pick peopo dat can teach odda peopo

This isn’t a complicated idea, but – as you’ll see – it gets a bit confusing. It’s Sunday. Read it slowly.

I don’t remember who it was that pointed out the blueprint for effective disciplemaking contained in II Timothy 2:2… maybe disciplemaking guru Tommy Nelson? Not sure. The verse is pretty well known for encouraging disciplemaking, but it also gives us a handy little blueprint for creating a true disciplemaking culture.

The verse says:

[A]nd what you have heard from me in the presence of many witnesses entrust to faithful men who will be able to teach others also. (ESV)

Or as the Wycliffe Hawaiian Pidgin translation translates the final part,

I mean, pick peopo dat can teach odda peopo da same tings I wen teach you.

The fascinating aspect is the verse shows us four-generation disciplemaking, which really should be our view whenever we’re impacting college students or anybody else.

Paul

impacted Timothy

which included training him to impact “faithful men

which included training those “faithful men” to impact others still.

Any other form won’t “get the job done,” if in fact getting the job done means keeping the impact going and going and going so that it’s never actually done! Here’s why:

  • If I simply impact a student, then that student is impacted. (2 generations and stop)
  • If I impact a student and turn him into an “impacter,” then many are impacted. (3 generations and stop)
  • But if I turn a student into an impacter who turns others into impacters likewise, then the disciplemaking continues indefinitely – because no one simply impacts, they impact AND raise up impacters. (4 generations and beyond)

In other words, we disciple our students to disciple disciplemakers. [Like I said, you gotta read this post sloooooowly.]

“Disciplemaking” takes a lot of forms, but ultimately it happens whenever we impact your college students. If we do that in such a way that those we impact not only turn around and impact others but teach them to impact a next “generation,” then – and only then – we’ve created perpetual impact. Hooray!

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4 Comments

  1. Love it. One of our students, a physicist, broke it down into what we lovingly refer to as The Equation: Pn=2×3^(n-2). If you disciple two students per year, and they each do the same every year thereafter, this gives you your discipleship output for each generation where n is the generation. If you start your first year, you’ll make a total 81 disciples over the course of a 4 year degree, and all you have to do is disciple 2 people per year.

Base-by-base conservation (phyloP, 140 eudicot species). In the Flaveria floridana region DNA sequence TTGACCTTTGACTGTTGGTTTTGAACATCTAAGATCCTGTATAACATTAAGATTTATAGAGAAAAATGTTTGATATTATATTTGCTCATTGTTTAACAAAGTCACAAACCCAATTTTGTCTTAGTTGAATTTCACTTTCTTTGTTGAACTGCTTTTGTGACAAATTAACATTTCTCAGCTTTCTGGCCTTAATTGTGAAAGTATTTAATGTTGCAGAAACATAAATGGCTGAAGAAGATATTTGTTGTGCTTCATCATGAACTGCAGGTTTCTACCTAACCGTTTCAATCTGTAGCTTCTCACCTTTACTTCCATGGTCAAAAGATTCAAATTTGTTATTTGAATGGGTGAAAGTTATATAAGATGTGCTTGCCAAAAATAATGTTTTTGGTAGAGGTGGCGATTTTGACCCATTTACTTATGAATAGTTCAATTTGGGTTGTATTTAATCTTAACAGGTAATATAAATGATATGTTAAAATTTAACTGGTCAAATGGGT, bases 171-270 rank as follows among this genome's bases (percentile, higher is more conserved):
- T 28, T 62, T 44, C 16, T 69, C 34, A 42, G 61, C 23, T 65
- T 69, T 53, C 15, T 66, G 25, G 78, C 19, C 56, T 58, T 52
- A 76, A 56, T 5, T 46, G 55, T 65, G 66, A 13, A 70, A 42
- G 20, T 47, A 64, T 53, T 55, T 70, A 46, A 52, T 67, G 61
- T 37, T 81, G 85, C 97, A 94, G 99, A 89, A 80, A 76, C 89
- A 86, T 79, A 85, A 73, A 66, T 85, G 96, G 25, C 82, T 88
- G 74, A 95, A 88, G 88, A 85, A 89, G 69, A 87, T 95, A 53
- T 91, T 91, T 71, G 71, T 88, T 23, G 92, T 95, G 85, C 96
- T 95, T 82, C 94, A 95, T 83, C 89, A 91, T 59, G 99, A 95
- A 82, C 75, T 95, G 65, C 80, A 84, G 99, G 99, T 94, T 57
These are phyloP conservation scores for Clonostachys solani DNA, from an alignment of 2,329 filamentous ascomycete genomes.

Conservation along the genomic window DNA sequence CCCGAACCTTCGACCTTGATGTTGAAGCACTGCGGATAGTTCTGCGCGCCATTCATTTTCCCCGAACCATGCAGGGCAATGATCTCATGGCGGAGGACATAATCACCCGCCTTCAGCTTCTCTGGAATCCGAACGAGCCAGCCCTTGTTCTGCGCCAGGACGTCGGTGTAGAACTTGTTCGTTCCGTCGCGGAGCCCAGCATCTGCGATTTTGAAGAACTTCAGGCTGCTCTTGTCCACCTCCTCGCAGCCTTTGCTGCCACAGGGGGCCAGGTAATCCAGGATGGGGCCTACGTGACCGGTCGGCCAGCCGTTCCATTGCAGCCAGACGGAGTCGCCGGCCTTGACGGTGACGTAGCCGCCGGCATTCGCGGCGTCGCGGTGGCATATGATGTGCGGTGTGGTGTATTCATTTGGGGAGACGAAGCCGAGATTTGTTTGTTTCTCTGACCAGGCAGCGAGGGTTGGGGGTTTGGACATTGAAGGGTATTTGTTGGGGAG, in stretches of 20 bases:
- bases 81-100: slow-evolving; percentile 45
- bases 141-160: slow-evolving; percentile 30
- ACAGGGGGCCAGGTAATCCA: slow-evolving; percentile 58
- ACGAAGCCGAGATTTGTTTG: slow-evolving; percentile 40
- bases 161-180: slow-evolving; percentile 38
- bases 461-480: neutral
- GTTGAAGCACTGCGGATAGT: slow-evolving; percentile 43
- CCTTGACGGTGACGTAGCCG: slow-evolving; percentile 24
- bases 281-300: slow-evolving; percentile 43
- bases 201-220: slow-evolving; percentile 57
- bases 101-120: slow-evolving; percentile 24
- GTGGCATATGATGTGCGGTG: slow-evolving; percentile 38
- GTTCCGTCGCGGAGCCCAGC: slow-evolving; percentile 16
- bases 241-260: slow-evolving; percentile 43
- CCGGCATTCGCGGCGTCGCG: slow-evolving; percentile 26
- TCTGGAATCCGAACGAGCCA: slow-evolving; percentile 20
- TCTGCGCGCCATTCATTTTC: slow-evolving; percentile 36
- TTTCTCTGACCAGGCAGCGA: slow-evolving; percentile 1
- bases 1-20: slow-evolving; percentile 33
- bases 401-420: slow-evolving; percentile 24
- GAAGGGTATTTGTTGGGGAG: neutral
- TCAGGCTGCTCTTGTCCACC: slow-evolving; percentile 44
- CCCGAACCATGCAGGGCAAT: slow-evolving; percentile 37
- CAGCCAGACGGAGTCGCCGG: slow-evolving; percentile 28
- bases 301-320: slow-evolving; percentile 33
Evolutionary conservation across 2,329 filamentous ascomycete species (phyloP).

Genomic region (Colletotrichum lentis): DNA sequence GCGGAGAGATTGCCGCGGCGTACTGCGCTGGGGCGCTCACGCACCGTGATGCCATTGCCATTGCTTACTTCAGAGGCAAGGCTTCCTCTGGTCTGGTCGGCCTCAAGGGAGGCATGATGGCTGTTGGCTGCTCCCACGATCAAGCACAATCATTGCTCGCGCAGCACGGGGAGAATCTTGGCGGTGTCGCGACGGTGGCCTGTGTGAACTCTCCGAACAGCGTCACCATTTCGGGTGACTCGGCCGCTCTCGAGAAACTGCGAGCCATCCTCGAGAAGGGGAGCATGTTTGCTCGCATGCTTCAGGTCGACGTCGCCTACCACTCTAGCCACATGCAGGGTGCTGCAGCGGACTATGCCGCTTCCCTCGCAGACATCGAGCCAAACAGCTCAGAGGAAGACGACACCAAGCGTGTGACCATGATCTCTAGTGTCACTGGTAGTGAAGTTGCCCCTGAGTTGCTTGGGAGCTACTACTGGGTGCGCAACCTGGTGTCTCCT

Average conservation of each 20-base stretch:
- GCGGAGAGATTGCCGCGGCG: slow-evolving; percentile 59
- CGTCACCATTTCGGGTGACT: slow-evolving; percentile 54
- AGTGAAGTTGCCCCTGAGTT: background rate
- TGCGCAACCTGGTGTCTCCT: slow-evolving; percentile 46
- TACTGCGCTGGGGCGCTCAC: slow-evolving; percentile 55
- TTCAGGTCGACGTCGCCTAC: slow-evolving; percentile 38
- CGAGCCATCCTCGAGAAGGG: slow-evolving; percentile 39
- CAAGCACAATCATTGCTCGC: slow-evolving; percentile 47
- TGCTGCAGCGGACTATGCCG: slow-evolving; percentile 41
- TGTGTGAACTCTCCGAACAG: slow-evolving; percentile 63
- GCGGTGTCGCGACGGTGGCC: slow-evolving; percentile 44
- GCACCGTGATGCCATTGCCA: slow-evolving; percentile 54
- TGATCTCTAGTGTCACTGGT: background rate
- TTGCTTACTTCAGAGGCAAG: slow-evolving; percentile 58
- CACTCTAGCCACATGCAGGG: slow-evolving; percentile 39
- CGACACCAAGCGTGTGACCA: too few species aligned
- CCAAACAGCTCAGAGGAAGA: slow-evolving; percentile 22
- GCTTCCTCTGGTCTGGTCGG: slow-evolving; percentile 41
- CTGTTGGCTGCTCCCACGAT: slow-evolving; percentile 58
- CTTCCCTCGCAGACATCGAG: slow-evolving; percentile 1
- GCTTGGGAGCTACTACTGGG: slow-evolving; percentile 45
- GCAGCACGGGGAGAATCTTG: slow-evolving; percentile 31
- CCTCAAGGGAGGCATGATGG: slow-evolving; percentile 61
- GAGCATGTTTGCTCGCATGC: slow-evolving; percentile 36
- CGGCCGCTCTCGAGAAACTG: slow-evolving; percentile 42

We’re not that rigid in our application. It, of course, never works out this tidy in real life: some people take several years, others disciple more or less than 2 per year, etc., but it’s a great way to illustrate a sound principle.

  2. Awesome. That “exponential apologetic for disciplemaking” (I think it was in Coleman’s Master Plan of Evangelism, right?) is so encouraging – especially when you work it out toward 10 and 20 years’ worth.

    But the key is, like this post talks about, making disciplemaking part of our training of disciples. It’s easy to impact without teaching to impact, but then the equation stops at Pn=2Xn. Which is way less fun.

    Not to quibble, but n isn’t technically the generation but the year, right? Because this includes the original person continuing to make “second generations” each year, yes?

    And now that I’m looking at it, I’m confused – maybe I’m missing something with the equation? Because I’m not making it solve for 81 for any integer n. Also, is n the number of years that have passed, or the number of year we’re starting?

    Sorry to be nerdy, but… I am. And I really like equations like this, so I wanna make sure I have it right.

  3. n is the year, and it does assume that everyone continues to make new disciples each year. Also, you have to count yourself and start with n=2 for the first year you disciple people. The output is just for that year, so you have to add up the outputs for all the years 1-4 to get 81.

  4. Pingback: best-of-the-blog: training small group leaders « Exploring College Ministry blog (daily notes about our field)

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